This article is appearing in the November 2007 issue of the ABA Journal, the main publication of the American Bar Association:
Plaintiff to RIAA: Download This!
Accused of online music theft, Oregon woman strikes back
November 2007 Issue
By Stephanie Francis Ward
When Tanya Andersen got a letter accusing her of illegally downloading music, she thought it was a scam. The Beaverton, Ore., woman says she is ignorant of how file sharing works. And even if she wasn’t, the gangsta rap songs she was accused of stealing were definitely not her taste.
However, after a process server came to her house in 2005 with a copyright infringement action, Andersen knew it wasn’t a joke. But in July, the Recording Industry Association of America voluntarily dismissed its action against Andersen after it became clear the group had no evidence that she engaged in downloading music, says her lawyer, Lory R. Lybeck.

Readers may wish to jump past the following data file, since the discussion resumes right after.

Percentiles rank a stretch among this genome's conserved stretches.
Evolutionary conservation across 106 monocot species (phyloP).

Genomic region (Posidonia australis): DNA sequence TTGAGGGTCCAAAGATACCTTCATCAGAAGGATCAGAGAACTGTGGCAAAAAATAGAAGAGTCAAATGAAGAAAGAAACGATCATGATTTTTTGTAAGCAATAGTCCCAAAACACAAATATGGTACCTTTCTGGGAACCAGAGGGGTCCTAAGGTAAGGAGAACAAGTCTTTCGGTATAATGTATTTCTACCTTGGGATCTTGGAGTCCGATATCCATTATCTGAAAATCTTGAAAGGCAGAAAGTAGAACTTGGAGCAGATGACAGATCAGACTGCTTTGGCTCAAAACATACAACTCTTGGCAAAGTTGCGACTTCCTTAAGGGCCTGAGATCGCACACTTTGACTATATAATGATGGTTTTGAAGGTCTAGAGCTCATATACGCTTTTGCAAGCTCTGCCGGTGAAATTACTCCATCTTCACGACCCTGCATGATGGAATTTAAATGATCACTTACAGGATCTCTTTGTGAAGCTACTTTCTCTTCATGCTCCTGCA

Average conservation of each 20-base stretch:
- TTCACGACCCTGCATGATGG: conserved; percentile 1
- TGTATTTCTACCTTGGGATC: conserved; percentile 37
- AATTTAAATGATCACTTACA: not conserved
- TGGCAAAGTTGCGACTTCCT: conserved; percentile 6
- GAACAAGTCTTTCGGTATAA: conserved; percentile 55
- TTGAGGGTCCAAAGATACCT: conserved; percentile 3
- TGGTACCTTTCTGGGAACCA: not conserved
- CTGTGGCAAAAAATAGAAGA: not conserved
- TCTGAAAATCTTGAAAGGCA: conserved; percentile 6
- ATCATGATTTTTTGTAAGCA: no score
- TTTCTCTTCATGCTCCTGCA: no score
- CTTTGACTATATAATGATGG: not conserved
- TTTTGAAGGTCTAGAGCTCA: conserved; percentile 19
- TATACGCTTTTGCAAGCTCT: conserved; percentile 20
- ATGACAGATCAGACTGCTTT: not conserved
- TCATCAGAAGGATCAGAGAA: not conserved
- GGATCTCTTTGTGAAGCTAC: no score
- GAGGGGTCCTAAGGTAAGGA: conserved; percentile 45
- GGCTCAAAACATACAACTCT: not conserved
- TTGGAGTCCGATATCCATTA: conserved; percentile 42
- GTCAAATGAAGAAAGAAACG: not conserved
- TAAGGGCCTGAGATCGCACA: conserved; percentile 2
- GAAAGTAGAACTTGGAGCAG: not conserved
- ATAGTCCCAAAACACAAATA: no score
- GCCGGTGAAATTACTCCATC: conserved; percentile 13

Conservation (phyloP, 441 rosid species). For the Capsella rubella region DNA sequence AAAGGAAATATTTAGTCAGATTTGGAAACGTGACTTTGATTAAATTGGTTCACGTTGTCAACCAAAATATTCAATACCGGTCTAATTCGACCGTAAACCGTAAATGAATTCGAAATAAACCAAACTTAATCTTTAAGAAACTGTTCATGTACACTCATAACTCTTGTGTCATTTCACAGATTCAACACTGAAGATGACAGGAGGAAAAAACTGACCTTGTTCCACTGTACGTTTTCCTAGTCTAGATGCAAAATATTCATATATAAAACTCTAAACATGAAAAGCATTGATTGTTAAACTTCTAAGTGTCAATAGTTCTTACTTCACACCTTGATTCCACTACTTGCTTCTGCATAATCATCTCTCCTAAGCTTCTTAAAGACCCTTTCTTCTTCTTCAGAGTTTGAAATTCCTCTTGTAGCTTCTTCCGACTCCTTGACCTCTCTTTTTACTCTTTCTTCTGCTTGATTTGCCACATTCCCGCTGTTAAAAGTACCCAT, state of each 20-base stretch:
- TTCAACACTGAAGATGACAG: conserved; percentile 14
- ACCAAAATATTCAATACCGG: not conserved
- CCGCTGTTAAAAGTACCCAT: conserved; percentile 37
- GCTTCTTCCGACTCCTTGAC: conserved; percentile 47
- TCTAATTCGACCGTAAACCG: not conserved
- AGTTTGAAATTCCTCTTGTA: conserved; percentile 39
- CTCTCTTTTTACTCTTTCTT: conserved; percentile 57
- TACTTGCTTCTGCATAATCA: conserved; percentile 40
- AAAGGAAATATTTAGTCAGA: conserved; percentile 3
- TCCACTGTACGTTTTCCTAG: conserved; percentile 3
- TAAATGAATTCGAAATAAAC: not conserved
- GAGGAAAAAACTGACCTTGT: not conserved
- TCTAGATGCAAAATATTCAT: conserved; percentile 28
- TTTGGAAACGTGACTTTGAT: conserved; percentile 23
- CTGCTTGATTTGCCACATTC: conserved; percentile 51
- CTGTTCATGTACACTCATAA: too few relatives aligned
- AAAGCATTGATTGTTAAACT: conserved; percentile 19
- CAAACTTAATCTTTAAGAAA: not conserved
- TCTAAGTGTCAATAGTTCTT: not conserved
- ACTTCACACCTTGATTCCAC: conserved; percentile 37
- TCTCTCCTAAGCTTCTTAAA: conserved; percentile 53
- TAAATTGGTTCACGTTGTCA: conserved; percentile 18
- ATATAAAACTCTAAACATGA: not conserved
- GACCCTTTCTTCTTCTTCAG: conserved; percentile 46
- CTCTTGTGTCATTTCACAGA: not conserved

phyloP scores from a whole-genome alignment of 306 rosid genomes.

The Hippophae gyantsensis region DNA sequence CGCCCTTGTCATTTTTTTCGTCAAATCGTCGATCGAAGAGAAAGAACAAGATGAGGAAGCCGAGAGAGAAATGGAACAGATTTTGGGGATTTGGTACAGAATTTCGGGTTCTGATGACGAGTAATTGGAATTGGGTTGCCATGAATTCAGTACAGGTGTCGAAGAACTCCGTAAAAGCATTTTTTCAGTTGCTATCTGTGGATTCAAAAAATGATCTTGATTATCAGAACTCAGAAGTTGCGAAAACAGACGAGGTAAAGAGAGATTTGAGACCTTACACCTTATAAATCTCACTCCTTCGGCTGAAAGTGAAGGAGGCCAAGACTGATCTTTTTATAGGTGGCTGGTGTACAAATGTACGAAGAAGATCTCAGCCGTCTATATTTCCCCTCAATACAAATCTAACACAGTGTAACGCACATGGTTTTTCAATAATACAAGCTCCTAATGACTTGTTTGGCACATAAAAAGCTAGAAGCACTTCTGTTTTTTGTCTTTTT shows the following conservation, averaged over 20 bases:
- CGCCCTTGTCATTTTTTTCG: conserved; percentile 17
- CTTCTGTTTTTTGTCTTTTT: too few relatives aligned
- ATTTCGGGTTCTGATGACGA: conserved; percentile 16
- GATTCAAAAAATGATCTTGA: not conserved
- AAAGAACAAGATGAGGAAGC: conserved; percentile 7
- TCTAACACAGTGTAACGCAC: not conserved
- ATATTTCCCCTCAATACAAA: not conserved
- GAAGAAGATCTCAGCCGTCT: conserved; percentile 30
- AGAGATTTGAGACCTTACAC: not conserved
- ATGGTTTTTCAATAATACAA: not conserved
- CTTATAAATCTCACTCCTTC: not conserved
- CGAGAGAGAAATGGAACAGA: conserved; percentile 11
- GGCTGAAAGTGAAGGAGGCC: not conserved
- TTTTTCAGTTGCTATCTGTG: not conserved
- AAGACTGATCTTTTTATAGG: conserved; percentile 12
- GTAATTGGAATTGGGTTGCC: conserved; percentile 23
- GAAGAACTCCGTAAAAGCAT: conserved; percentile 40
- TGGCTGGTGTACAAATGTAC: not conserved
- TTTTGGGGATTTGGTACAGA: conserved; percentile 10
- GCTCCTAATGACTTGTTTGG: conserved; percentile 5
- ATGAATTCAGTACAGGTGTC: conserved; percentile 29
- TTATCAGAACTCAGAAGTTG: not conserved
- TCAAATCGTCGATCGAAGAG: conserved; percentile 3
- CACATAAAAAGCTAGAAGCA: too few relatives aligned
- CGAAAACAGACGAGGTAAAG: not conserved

A few days later, Andersen filed a suit in U.S. District Court in Portland for malicious prosecution. The lawsuit alleges that the Washington, D.C.-based trade association engaged in fraud, negligent misrepresentation and the intentional infliction of emotional distress, among other claims. Andersen v. Atlantic Recording Corp., No. 3:2007cv00934. Lybeck says he is seeking class action status.
According to Lybeck, who practices in Mercer Island, Wash., near Seattle, Andersen is one of many the RIAA has wrongly accused of illegally downloading music. He says the RIAA locates possible downloaders by a method that uses information from Internet protocol addresses, which consist of a series of digits.
But, says Lybeck, no technology can determine whether files that turn up with the IP addresses are copyrighted recordings, inoperative files or decoys.
Keywords: digital copyright online law legal download upload peer to peer p2p file sharing filesharing music movies indie independent label freeculture creative commons pop/rock artists riaa independent mp3 cd favorite songs